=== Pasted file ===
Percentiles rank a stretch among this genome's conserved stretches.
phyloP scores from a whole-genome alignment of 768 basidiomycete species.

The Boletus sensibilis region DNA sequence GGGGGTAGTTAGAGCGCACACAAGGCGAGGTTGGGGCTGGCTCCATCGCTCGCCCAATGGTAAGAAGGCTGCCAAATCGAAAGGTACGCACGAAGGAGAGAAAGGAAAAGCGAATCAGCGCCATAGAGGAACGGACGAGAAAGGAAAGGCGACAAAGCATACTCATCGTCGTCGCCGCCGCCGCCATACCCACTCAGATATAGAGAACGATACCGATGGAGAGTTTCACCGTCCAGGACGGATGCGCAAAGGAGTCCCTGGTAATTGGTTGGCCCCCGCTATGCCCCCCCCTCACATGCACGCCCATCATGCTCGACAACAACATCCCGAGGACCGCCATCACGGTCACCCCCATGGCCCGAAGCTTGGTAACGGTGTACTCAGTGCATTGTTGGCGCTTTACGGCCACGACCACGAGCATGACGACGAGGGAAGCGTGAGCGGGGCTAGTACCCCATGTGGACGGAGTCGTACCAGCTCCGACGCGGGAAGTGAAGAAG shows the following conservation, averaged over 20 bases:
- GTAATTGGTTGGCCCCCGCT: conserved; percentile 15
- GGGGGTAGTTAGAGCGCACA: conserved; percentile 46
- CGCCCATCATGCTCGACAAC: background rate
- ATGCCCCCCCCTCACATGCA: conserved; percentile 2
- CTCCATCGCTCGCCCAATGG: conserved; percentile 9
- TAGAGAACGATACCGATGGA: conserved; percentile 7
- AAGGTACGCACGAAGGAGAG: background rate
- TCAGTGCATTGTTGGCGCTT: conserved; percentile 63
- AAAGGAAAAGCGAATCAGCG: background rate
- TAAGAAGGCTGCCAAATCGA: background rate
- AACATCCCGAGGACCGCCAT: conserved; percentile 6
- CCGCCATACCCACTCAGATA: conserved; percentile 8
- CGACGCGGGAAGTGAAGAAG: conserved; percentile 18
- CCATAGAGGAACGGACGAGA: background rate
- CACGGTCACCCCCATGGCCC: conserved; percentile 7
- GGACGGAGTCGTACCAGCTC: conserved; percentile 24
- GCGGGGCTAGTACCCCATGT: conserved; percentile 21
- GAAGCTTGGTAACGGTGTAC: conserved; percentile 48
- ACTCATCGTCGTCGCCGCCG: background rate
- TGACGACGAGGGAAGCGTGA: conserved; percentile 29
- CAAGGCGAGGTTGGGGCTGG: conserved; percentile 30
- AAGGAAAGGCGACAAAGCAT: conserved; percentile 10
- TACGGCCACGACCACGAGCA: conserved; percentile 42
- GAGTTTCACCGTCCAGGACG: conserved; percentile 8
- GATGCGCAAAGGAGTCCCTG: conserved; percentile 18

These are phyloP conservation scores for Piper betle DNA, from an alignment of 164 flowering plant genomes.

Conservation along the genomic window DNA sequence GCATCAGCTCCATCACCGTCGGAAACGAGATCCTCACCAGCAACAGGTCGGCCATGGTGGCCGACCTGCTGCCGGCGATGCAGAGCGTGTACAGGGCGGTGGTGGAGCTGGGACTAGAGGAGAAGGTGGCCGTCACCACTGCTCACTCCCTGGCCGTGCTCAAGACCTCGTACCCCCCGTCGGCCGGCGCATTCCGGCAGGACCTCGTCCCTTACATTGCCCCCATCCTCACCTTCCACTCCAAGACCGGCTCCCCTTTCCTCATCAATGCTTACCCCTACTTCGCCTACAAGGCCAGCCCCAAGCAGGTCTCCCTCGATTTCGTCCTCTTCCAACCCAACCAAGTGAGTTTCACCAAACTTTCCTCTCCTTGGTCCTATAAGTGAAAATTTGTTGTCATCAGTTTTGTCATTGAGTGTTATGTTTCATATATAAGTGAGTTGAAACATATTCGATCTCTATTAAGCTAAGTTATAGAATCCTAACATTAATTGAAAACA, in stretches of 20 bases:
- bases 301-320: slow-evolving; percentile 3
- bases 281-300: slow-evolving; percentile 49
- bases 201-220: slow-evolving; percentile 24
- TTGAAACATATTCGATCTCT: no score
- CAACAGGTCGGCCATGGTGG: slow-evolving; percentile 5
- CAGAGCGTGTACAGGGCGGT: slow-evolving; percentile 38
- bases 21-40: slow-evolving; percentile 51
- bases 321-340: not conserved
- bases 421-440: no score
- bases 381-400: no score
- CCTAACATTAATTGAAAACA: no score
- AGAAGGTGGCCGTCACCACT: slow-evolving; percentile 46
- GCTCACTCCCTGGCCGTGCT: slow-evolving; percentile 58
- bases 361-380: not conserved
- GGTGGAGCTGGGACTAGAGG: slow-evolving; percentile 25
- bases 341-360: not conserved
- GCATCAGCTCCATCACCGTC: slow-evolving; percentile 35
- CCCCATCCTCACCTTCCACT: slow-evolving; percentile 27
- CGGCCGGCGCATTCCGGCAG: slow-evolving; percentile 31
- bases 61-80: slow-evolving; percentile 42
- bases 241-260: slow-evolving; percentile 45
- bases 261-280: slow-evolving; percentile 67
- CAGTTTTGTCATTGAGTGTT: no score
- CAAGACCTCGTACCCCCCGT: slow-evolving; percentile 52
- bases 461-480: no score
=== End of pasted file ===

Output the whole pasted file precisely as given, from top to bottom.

Percentiles rank a stretch among this genome's conserved stretches.
phyloP scores from a whole-genome alignment of 768 basidiomycete species.

The Boletus sensibilis region DNA sequence GGGGGTAGTTAGAGCGCACACAAGGCGAGGTTGGGGCTGGCTCCATCGCTCGCCCAATGGTAAGAAGGCTGCCAAATCGAAAGGTACGCACGAAGGAGAGAAAGGAAAAGCGAATCAGCGCCATAGAGGAACGGACGAGAAAGGAAAGGCGACAAAGCATACTCATCGTCGTCGCCGCCGCCGCCATACCCACTCAGATATAGAGAACGATACCGATGGAGAGTTTCACCGTCCAGGACGGATGCGCAAAGGAGTCCCTGGTAATTGGTTGGCCCCCGCTATGCCCCCCCCTCACATGCACGCCCATCATGCTCGACAACAACATCCCGAGGACCGCCATCACGGTCACCCCCATGGCCCGAAGCTTGGTAACGGTGTACTCAGTGCATTGTTGGCGCTTTACGGCCACGACCACGAGCATGACGACGAGGGAAGCGTGAGCGGGGCTAGTACCCCATGTGGACGGAGTCGTACCAGCTCCGACGCGGGAAGTGAAGAAG shows the following conservation, averaged over 20 bases:
- GTAATTGGTTGGCCCCCGCT: conserved; percentile 15
- GGGGGTAGTTAGAGCGCACA: conserved; percentile 46
- CGCCCATCATGCTCGACAAC: background rate
- ATGCCCCCCCCTCACATGCA: conserved; percentile 2
- CTCCATCGCTCGCCCAATGG: conserved; percentile 9
- TAGAGAACGATACCGATGGA: conserved; percentile 7
- AAGGTACGCACGAAGGAGAG: background rate
- TCAGTGCATTGTTGGCGCTT: conserved; percentile 63
- AAAGGAAAAGCGAATCAGCG: background rate
- TAAGAAGGCTGCCAAATCGA: background rate
- AACATCCCGAGGACCGCCAT: conserved; percentile 6
- CCGCCATACCCACTCAGATA: conserved; percentile 8
- CGACGCGGGAAGTGAAGAAG: conserved; percentile 18
- CCATAGAGGAACGGACGAGA: background rate
- CACGGTCACCCCCATGGCCC: conserved; percentile 7
- GGACGGAGTCGTACCAGCTC: conserved; percentile 24
- GCGGGGCTAGTACCCCATGT: conserved; percentile 21
- GAAGCTTGGTAACGGTGTAC: conserved; percentile 48
- ACTCATCGTCGTCGCCGCCG: background rate
- TGACGACGAGGGAAGCGTGA: conserved; percentile 29
- CAAGGCGAGGTTGGGGCTGG: conserved; percentile 30
- AAGGAAAGGCGACAAAGCAT: conserved; percentile 10
- TACGGCCACGACCACGAGCA: conserved; percentile 42
- GAGTTTCACCGTCCAGGACG: conserved; percentile 8
- GATGCGCAAAGGAGTCCCTG: conserved; percentile 18

These are phyloP conservation scores for Piper betle DNA, from an alignment of 164 flowering plant genomes.

Conservation along the genomic window DNA sequence GCATCAGCTCCATCACCGTCGGAAACGAGATCCTCACCAGCAACAGGTCGGCCATGGTGGCCGACCTGCTGCCGGCGATGCAGAGCGTGTACAGGGCGGTGGTGGAGCTGGGACTAGAGGAGAAGGTGGCCGTCACCACTGCTCACTCCCTGGCCGTGCTCAAGACCTCGTACCCCCCGTCGGCCGGCGCATTCCGGCAGGACCTCGTCCCTTACATTGCCCCCATCCTCACCTTCCACTCCAAGACCGGCTCCCCTTTCCTCATCAATGCTTACCCCTACTTCGCCTACAAGGCCAGCCCCAAGCAGGTCTCCCTCGATTTCGTCCTCTTCCAACCCAACCAAGTGAGTTTCACCAAACTTTCCTCTCCTTGGTCCTATAAGTGAAAATTTGTTGTCATCAGTTTTGTCATTGAGTGTTATGTTTCATATATAAGTGAGTTGAAACATATTCGATCTCTATTAAGCTAAGTTATAGAATCCTAACATTAATTGAAAACA, in stretches of 20 bases:
- bases 301-320: slow-evolving; percentile 3
- bases 281-300: slow-evolving; percentile 49
- bases 201-220: slow-evolving; percentile 24
- TTGAAACATATTCGATCTCT: no score
- CAACAGGTCGGCCATGGTGG: slow-evolving; percentile 5
- CAGAGCGTGTACAGGGCGGT: slow-evolving; percentile 38
- bases 21-40: slow-evolving; percentile 51
- bases 321-340: not conserved
- bases 421-440: no score
- bases 381-400: no score
- CCTAACATTAATTGAAAACA: no score
- AGAAGGTGGCCGTCACCACT: slow-evolving; percentile 46
- GCTCACTCCCTGGCCGTGCT: slow-evolving; percentile 58
- bases 361-380: not conserved
- GGTGGAGCTGGGACTAGAGG: slow-evolving; percentile 25
- bases 341-360: not conserved
- GCATCAGCTCCATCACCGTC: slow-evolving; percentile 35
- CCCCATCCTCACCTTCCACT: slow-evolving; percentile 27
- CGGCCGGCGCATTCCGGCAG: slow-evolving; percentile 31
- bases 61-80: slow-evolving; percentile 42
- bases 241-260: slow-evolving; percentile 45
- bases 261-280: slow-evolving; percentile 67
- CAGTTTTGTCATTGAGTGTT: no score
- CAAGACCTCGTACCCCCCGT: slow-evolving; percentile 52
- bases 461-480: no score